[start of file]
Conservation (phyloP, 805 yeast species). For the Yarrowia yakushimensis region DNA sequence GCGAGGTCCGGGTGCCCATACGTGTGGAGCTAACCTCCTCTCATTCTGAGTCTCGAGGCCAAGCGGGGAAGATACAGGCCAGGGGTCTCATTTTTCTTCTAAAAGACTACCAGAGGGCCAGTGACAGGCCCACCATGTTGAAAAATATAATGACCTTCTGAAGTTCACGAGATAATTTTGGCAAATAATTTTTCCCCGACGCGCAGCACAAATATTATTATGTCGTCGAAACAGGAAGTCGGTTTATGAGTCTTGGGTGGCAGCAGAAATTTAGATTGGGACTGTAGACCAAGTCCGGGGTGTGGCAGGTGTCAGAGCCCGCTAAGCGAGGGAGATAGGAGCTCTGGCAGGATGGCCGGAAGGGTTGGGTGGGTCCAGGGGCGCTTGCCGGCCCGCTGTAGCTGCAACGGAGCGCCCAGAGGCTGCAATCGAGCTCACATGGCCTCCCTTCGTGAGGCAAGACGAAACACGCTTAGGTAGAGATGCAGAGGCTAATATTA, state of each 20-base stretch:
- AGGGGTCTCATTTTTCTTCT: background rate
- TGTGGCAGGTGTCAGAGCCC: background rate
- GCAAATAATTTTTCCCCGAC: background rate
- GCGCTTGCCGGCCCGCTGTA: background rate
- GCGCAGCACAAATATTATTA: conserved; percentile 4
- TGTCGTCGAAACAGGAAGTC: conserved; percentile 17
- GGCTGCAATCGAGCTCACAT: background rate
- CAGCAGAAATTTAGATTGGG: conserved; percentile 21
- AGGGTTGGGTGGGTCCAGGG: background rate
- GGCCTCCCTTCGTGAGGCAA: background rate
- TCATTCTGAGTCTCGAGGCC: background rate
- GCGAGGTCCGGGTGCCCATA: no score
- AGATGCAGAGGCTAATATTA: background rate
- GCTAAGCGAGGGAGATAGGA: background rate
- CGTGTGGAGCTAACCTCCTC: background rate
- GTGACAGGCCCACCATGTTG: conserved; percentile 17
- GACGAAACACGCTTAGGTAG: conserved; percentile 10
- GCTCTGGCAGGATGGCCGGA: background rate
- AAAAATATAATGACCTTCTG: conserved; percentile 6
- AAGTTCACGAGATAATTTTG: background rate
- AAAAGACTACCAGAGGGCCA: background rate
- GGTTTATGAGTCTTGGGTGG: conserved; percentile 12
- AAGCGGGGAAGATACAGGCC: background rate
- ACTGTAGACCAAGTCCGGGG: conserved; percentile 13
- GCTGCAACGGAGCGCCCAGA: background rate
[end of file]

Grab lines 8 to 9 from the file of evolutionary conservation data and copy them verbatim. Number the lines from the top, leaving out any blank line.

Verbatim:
- GGCTGCAATCGAGCTCACAT: background rate
- CAGCAGAAATTTAGATTGGG: conserved; percentile 21